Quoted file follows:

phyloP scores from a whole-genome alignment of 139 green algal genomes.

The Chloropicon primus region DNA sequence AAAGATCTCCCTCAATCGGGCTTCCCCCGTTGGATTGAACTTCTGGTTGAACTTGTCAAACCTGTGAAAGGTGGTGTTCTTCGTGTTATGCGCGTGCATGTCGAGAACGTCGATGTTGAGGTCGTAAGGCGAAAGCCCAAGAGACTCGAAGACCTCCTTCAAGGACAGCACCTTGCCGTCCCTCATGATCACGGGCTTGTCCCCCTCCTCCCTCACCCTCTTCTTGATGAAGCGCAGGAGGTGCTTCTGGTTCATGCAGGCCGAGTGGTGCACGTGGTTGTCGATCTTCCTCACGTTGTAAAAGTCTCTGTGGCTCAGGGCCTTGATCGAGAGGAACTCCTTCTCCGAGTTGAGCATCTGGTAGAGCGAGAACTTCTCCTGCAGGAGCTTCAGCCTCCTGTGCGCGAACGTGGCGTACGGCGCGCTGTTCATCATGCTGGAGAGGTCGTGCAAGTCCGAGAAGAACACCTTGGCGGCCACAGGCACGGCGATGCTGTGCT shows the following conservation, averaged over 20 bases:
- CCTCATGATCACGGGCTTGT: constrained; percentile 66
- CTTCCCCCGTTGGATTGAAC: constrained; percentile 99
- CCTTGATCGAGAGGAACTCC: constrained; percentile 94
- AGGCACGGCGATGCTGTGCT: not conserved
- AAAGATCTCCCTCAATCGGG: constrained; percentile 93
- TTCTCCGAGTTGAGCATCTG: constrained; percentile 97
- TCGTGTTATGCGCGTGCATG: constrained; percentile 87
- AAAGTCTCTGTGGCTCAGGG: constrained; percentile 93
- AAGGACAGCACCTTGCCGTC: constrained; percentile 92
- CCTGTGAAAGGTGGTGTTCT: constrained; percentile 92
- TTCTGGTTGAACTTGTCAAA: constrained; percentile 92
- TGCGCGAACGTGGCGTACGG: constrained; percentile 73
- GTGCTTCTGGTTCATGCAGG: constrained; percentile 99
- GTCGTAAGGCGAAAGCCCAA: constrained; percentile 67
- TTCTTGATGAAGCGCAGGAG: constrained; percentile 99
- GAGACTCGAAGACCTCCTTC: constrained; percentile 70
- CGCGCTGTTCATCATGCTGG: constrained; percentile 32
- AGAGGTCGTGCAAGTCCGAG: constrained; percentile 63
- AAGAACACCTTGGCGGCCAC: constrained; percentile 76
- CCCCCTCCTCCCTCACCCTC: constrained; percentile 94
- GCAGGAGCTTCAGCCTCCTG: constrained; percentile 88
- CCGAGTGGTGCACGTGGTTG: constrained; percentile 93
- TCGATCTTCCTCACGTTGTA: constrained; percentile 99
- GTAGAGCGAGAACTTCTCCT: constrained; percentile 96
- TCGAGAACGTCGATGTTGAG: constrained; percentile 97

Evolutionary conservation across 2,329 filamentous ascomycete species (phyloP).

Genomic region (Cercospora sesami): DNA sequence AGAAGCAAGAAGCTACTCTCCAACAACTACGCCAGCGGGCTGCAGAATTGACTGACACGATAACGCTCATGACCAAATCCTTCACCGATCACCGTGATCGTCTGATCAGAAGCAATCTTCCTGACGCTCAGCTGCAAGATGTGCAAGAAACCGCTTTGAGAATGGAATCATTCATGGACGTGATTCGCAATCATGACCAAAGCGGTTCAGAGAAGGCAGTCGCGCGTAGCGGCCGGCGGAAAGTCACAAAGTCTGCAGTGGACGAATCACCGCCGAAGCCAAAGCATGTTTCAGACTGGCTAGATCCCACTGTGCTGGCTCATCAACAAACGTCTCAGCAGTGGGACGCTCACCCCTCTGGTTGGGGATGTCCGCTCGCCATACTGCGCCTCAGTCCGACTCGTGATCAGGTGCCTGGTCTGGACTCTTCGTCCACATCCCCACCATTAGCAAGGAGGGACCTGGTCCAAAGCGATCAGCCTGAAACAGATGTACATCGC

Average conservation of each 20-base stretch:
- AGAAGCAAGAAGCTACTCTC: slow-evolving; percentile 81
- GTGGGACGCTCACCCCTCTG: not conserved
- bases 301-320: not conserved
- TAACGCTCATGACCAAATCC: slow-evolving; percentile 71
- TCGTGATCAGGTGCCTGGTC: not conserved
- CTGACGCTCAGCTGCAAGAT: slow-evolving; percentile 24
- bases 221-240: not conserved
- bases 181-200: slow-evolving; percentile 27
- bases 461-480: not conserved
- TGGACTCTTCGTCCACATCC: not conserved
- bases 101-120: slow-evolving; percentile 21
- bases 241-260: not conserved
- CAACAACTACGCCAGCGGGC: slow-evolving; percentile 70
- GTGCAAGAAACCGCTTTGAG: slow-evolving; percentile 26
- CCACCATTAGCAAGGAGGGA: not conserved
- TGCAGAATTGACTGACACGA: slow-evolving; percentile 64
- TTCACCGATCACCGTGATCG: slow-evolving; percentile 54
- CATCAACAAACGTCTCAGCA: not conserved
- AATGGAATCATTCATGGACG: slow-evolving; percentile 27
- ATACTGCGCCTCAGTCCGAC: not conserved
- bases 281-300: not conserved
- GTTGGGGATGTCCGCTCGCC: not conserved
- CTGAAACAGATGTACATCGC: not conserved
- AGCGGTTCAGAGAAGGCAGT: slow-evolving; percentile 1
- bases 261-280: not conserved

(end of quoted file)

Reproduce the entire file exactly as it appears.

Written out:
phyloP scores from a whole-genome alignment of 139 green algal genomes.

The Chloropicon primus region DNA sequence AAAGATCTCCCTCAATCGGGCTTCCCCCGTTGGATTGAACTTCTGGTTGAACTTGTCAAACCTGTGAAAGGTGGTGTTCTTCGTGTTATGCGCGTGCATGTCGAGAACGTCGATGTTGAGGTCGTAAGGCGAAAGCCCAAGAGACTCGAAGACCTCCTTCAAGGACAGCACCTTGCCGTCCCTCATGATCACGGGCTTGTCCCCCTCCTCCCTCACCCTCTTCTTGATGAAGCGCAGGAGGTGCTTCTGGTTCATGCAGGCCGAGTGGTGCACGTGGTTGTCGATCTTCCTCACGTTGTAAAAGTCTCTGTGGCTCAGGGCCTTGATCGAGAGGAACTCCTTCTCCGAGTTGAGCATCTGGTAGAGCGAGAACTTCTCCTGCAGGAGCTTCAGCCTCCTGTGCGCGAACGTGGCGTACGGCGCGCTGTTCATCATGCTGGAGAGGTCGTGCAAGTCCGAGAAGAACACCTTGGCGGCCACAGGCACGGCGATGCTGTGCT shows the following conservation, averaged over 20 bases:
- CCTCATGATCACGGGCTTGT: constrained; percentile 66
- CTTCCCCCGTTGGATTGAAC: constrained; percentile 99
- CCTTGATCGAGAGGAACTCC: constrained; percentile 94
- AGGCACGGCGATGCTGTGCT: not conserved
- AAAGATCTCCCTCAATCGGG: constrained; percentile 93
- TTCTCCGAGTTGAGCATCTG: constrained; percentile 97
- TCGTGTTATGCGCGTGCATG: constrained; percentile 87
- AAAGTCTCTGTGGCTCAGGG: constrained; percentile 93
- AAGGACAGCACCTTGCCGTC: constrained; percentile 92
- CCTGTGAAAGGTGGTGTTCT: constrained; percentile 92
- TTCTGGTTGAACTTGTCAAA: constrained; percentile 92
- TGCGCGAACGTGGCGTACGG: constrained; percentile 73
- GTGCTTCTGGTTCATGCAGG: constrained; percentile 99
- GTCGTAAGGCGAAAGCCCAA: constrained; percentile 67
- TTCTTGATGAAGCGCAGGAG: constrained; percentile 99
- GAGACTCGAAGACCTCCTTC: constrained; percentile 70
- CGCGCTGTTCATCATGCTGG: constrained; percentile 32
- AGAGGTCGTGCAAGTCCGAG: constrained; percentile 63
- AAGAACACCTTGGCGGCCAC: constrained; percentile 76
- CCCCCTCCTCCCTCACCCTC: constrained; percentile 94
- GCAGGAGCTTCAGCCTCCTG: constrained; percentile 88
- CCGAGTGGTGCACGTGGTTG: constrained; percentile 93
- TCGATCTTCCTCACGTTGTA: constrained; percentile 99
- GTAGAGCGAGAACTTCTCCT: constrained; percentile 96
- TCGAGAACGTCGATGTTGAG: constrained; percentile 97

Evolutionary conservation across 2,329 filamentous ascomycete species (phyloP).

Genomic region (Cercospora sesami): DNA sequence AGAAGCAAGAAGCTACTCTCCAACAACTACGCCAGCGGGCTGCAGAATTGACTGACACGATAACGCTCATGACCAAATCCTTCACCGATCACCGTGATCGTCTGATCAGAAGCAATCTTCCTGACGCTCAGCTGCAAGATGTGCAAGAAACCGCTTTGAGAATGGAATCATTCATGGACGTGATTCGCAATCATGACCAAAGCGGTTCAGAGAAGGCAGTCGCGCGTAGCGGCCGGCGGAAAGTCACAAAGTCTGCAGTGGACGAATCACCGCCGAAGCCAAAGCATGTTTCAGACTGGCTAGATCCCACTGTGCTGGCTCATCAACAAACGTCTCAGCAGTGGGACGCTCACCCCTCTGGTTGGGGATGTCCGCTCGCCATACTGCGCCTCAGTCCGACTCGTGATCAGGTGCCTGGTCTGGACTCTTCGTCCACATCCCCACCATTAGCAAGGAGGGACCTGGTCCAAAGCGATCAGCCTGAAACAGATGTACATCGC

Average conservation of each 20-base stretch:
- AGAAGCAAGAAGCTACTCTC: slow-evolving; percentile 81
- GTGGGACGCTCACCCCTCTG: not conserved
- bases 301-320: not conserved
- TAACGCTCATGACCAAATCC: slow-evolving; percentile 71
- TCGTGATCAGGTGCCTGGTC: not conserved
- CTGACGCTCAGCTGCAAGAT: slow-evolving; percentile 24
- bases 221-240: not conserved
- bases 181-200: slow-evolving; percentile 27
- bases 461-480: not conserved
- TGGACTCTTCGTCCACATCC: not conserved
- bases 101-120: slow-evolving; percentile 21
- bases 241-260: not conserved
- CAACAACTACGCCAGCGGGC: slow-evolving; percentile 70
- GTGCAAGAAACCGCTTTGAG: slow-evolving; percentile 26
- CCACCATTAGCAAGGAGGGA: not conserved
- TGCAGAATTGACTGACACGA: slow-evolving; percentile 64
- TTCACCGATCACCGTGATCG: slow-evolving; percentile 54
- CATCAACAAACGTCTCAGCA: not conserved
- AATGGAATCATTCATGGACG: slow-evolving; percentile 27
- ATACTGCGCCTCAGTCCGAC: not conserved
- bases 281-300: not conserved
- GTTGGGGATGTCCGCTCGCC: not conserved
- CTGAAACAGATGTACATCGC: not conserved
- AGCGGTTCAGAGAAGGCAGT: slow-evolving; percentile 1
- bases 261-280: not conserved